I’ve hit on this already, but let’s talk about the characters and why they seem so relatable and real. The acting is fantastic, blah blah blah. This is known. But: Is there a single character in this show who isn’t severely flawed—is there a single one who comes off as a paragon of virtue? I don’t think so. Maybe Kima. Maybe. (As I write that, though, I think about how all the other characters have serious flaws and aren’t totally ‘good guys,’ and I think about how much progress we’ve made in the past decade and a half in the treatment of homosexual people, and I hope very much that Kima’s being a lesbian wasn’t supposed to be her ‘flaw,’ but I’ll leave that unexplored). McNulty is obviously anti-heroic. He has his kids tail Stringer Bell—a man who McNulty knows has ordered the deaths of numerous people. He’s an adulterer with no respect for authority—even when respect for authority ought to be warranted. Like, it’s easy to champion McNulty when Rawls is being an asshole. But McNulty is also a complete jerk to people when they’re just trying to do their jobs and advise caution—and it turns out caution might have been warranted, what with Kima’s near-death and all. The Lieutenant apparently committed some embezzling in his old unit and has come into lots of money as a result. Pryzbylewski—just a side note, probably the character with whom I identify more than any other—is a bit unhinged and (I submit) wants to fit in so much that he ends up coldcocking a teenager with his gun and making the kid go blind in one eye, and then is unable to even look the kid in the face afterward. Our two comedic-reliefsters—Herc and Carver—steal money from the unit, Carver is a snitch to the Deputy, and Herc holds his new Sergeant rank above Carver’s head in a way that seems utterly coldhearted and dickish. You have your two old near-pensioners in the beginning, one of whom is an alcoholic and both of whom are trying to scam the system into getting early pension. The one man unanimously identified as ‘good police’ is Lester Freamen, and he seems to start dating or having some kind of ethically immoral relationship with an informant. All of the higher-ups in the show are more concerned with reputation and promotions than they are with solving actual crimes (until a policewoman is shot, and even then they do a hash of the job). What we’ve got from the very beginning of the show is a situation that Lieutenant Daniels explains to Carver in the finale: whatever game the higher-ups show their subordinates, that’s the game those subordinates will play.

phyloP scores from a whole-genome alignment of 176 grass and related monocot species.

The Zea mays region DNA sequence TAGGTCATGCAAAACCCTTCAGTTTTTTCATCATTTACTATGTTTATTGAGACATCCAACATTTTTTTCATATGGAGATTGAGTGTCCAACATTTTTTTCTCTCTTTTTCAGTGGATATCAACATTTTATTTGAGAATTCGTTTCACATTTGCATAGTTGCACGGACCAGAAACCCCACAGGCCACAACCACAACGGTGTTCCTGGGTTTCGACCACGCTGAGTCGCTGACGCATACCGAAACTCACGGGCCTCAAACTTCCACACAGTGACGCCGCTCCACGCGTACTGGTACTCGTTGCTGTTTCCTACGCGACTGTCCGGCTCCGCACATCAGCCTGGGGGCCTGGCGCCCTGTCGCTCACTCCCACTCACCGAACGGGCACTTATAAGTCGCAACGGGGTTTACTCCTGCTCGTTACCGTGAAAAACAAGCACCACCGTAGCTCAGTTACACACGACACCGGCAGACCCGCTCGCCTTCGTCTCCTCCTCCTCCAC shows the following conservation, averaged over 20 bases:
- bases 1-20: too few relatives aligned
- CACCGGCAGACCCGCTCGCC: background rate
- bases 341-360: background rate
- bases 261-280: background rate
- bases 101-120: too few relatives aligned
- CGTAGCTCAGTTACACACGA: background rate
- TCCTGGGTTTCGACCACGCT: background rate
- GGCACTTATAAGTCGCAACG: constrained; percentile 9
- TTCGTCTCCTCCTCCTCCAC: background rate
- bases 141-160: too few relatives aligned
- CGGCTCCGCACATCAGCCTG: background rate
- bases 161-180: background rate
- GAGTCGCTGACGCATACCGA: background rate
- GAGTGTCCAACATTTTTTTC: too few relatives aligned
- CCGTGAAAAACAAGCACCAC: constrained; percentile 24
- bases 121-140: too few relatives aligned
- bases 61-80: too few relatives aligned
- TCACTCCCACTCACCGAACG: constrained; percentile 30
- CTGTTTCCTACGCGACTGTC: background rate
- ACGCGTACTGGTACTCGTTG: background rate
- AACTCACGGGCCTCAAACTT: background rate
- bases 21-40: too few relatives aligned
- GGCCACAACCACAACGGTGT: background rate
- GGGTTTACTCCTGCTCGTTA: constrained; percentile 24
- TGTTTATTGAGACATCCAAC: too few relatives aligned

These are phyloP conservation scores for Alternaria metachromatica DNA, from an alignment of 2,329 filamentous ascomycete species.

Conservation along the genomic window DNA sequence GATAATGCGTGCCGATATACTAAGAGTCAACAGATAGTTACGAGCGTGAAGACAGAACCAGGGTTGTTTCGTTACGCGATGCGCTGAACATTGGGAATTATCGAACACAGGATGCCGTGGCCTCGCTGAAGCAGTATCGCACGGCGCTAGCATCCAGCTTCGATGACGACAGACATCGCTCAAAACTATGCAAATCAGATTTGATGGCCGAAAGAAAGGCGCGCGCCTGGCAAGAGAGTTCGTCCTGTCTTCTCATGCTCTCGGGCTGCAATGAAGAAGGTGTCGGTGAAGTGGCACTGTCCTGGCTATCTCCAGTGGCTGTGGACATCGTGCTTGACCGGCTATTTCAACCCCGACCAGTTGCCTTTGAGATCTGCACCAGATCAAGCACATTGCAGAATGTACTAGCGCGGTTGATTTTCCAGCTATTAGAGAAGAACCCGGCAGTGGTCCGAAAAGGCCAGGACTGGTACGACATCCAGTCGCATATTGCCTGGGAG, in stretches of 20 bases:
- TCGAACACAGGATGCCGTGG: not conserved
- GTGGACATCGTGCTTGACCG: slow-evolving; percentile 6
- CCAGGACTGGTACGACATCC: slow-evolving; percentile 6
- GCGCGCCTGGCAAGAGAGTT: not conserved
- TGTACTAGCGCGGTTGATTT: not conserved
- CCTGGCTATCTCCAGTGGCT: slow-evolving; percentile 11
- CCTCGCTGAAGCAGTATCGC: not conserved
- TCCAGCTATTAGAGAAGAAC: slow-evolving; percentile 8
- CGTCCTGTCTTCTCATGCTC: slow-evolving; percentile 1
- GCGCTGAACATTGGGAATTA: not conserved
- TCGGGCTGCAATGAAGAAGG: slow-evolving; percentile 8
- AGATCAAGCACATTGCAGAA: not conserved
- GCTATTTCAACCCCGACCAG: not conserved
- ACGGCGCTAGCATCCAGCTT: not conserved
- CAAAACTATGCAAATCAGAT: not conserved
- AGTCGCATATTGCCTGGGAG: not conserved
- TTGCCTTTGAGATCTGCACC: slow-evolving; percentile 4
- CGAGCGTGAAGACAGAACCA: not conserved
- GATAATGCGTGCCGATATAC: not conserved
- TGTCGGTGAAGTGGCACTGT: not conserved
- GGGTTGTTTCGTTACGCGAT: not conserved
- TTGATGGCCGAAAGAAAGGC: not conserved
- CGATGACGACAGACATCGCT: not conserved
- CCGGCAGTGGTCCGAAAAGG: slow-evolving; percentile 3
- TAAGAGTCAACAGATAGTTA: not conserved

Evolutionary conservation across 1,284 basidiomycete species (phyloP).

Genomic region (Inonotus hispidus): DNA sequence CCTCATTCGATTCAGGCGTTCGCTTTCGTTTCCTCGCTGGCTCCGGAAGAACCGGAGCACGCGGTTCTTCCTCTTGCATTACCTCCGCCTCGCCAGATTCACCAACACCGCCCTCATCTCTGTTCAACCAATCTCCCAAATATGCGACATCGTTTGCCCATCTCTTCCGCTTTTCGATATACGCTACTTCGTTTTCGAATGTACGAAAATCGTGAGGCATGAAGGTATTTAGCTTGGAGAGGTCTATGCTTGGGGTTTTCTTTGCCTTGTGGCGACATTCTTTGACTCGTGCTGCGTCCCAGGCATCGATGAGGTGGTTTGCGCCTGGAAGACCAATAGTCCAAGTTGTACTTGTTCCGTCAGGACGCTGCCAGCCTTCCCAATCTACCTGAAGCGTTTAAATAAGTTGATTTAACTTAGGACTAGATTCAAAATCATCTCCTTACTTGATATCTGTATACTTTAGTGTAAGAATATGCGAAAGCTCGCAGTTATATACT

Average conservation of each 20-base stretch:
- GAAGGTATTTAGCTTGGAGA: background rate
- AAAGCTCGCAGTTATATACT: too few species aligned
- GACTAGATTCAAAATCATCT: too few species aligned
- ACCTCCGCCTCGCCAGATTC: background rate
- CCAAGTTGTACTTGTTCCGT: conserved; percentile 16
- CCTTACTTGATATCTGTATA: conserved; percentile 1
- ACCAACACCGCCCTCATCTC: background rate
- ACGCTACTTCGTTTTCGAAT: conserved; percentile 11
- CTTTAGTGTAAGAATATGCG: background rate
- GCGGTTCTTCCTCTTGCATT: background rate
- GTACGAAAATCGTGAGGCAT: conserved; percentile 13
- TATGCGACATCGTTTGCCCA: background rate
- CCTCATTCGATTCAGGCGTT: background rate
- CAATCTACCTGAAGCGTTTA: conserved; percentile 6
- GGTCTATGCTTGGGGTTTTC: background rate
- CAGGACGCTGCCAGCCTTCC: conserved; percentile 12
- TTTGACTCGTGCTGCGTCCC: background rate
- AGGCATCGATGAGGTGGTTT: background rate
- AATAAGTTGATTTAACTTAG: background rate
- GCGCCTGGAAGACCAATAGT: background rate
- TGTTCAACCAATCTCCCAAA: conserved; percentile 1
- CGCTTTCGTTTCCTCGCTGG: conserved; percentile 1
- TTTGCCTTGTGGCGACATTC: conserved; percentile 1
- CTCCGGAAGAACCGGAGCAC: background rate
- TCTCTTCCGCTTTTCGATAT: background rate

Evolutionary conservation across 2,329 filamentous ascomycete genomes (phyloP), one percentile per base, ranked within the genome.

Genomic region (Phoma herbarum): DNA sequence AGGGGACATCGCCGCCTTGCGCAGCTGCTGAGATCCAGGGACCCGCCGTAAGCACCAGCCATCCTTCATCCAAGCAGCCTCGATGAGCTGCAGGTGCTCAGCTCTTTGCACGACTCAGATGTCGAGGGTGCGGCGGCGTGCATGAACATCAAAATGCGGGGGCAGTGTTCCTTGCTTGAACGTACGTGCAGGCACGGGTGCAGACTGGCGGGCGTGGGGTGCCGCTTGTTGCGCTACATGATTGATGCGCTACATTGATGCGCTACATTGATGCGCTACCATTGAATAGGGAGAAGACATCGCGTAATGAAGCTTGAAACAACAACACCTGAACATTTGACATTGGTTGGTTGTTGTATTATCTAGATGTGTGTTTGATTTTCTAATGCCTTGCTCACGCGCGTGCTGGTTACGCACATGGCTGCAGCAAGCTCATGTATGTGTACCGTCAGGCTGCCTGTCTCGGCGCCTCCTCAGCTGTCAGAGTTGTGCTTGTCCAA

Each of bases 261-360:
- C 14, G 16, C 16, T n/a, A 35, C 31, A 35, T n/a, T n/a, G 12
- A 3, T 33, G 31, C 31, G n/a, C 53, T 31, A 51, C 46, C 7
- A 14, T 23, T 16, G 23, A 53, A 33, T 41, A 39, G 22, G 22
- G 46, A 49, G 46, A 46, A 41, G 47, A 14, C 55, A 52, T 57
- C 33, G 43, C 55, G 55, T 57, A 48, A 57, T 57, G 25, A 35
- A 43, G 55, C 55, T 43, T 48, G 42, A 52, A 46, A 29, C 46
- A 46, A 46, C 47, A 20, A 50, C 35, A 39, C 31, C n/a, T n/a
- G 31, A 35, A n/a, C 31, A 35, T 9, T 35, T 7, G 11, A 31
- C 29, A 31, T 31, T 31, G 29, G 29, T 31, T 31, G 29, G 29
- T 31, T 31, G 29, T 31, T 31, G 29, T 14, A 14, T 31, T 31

Now, I’ve already been talking about this next point I’m about to make. It’s wrapped up in the rest of The Wire—which, side note: this sort of wrapped-up-ness, this convolution in which one topic can’t really be discussed without referencing another topic, is what makes for good television writing; I think the complexity of this story mirrors the complexity of our everyday lives, and yet subtly superimposes a narrative that allows us to retroactively put a narrative on our own lives and thus make sense of our world. Anyway, one thing this show does really well is summed up by Stephen King as an essential rule of writing: KILL YOUR DARLINGS. KILL YOUR DARLINGS. KILL YOUR DARLINGS. I don’t know if the writers were reading George R. R. Martin’s novels back in 2002, but they sure took a page out of his notebook. Kima: shot. Wallace: dead. D’Angelo: locked up for 20 years at the end of the season finale. McNulty: put on Marine Unit duty. I won’t discuss the terrible, awful, no-good, tragic, excruciatingly sad conclusion of the Bubbles storyline. Because I grew to love Bubbles and he became probably my favorite character and he was making all the right choices and it was just bad timing that screwed him over when Kima got shot and dammit why couldn’t you writers have spared just ONE darling for me?

I won’t waste your time anymore with my ramblings. This show is phenomenal and I’m sorry it took me so long to start it. The character development is just astounding. I went from hating Pryzbylewski to feeling sorry for him, to finally identifying with him the most out of all the characters. I went from loving McNulty to feeling ambivalent at best toward him. I went from hating D’Angelo to relating to him, to being proud of him for standing up to his uncle—finally having my heart ripped out when it was revealed that he backpedaled. What I’m saying is… hold onto your butts here, because I’m going to make a really terrible punny-type observation. What I’m saying is that in a show that has black/white relations at its heart, there is not a single character in this who isn’t a variable shade of gray. Everyone is both good and bad, both relatable and hate-able at some point. That’s why the show is good.

Alright, I can hear you laughing as I type this in my livingroom. I know a lot of what I’ve written above will change throughout the show’s duration. For that reason, I won’t be reading or responding to comments here. I want to keep my thoughts my own so that you can get an accurate representation of how I feel after viewing each season.  Stay tuned for Season Two!

 

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2 thoughts on “ML Candelario Watches ‘The Wire’ 13 Years Too Late

  1. Michael,
    This is astounding. I think you hit the nail on head relating McNulty’s reaction to the sentencing. It does feel pointless, and that feeling will intensify as you keep watching the show. You are in for a treat. I would say when you are finished, read The Stories We Tell by Mike Cosper, or at the very least, read his chapter on The Wire, where he compares it to Ecclesiastes, because of the overall sense of pointlessness and vanity.

    I slightly disagree with your assessment of Freamon. His relationship with the informant I don’t believe is immoral. But I still don’t think Freamon is perfect. He shares the same disdain for authority and the system as McNulty does, he just goes about it in a different way. My friend, you are in for a treat. Enjoy it.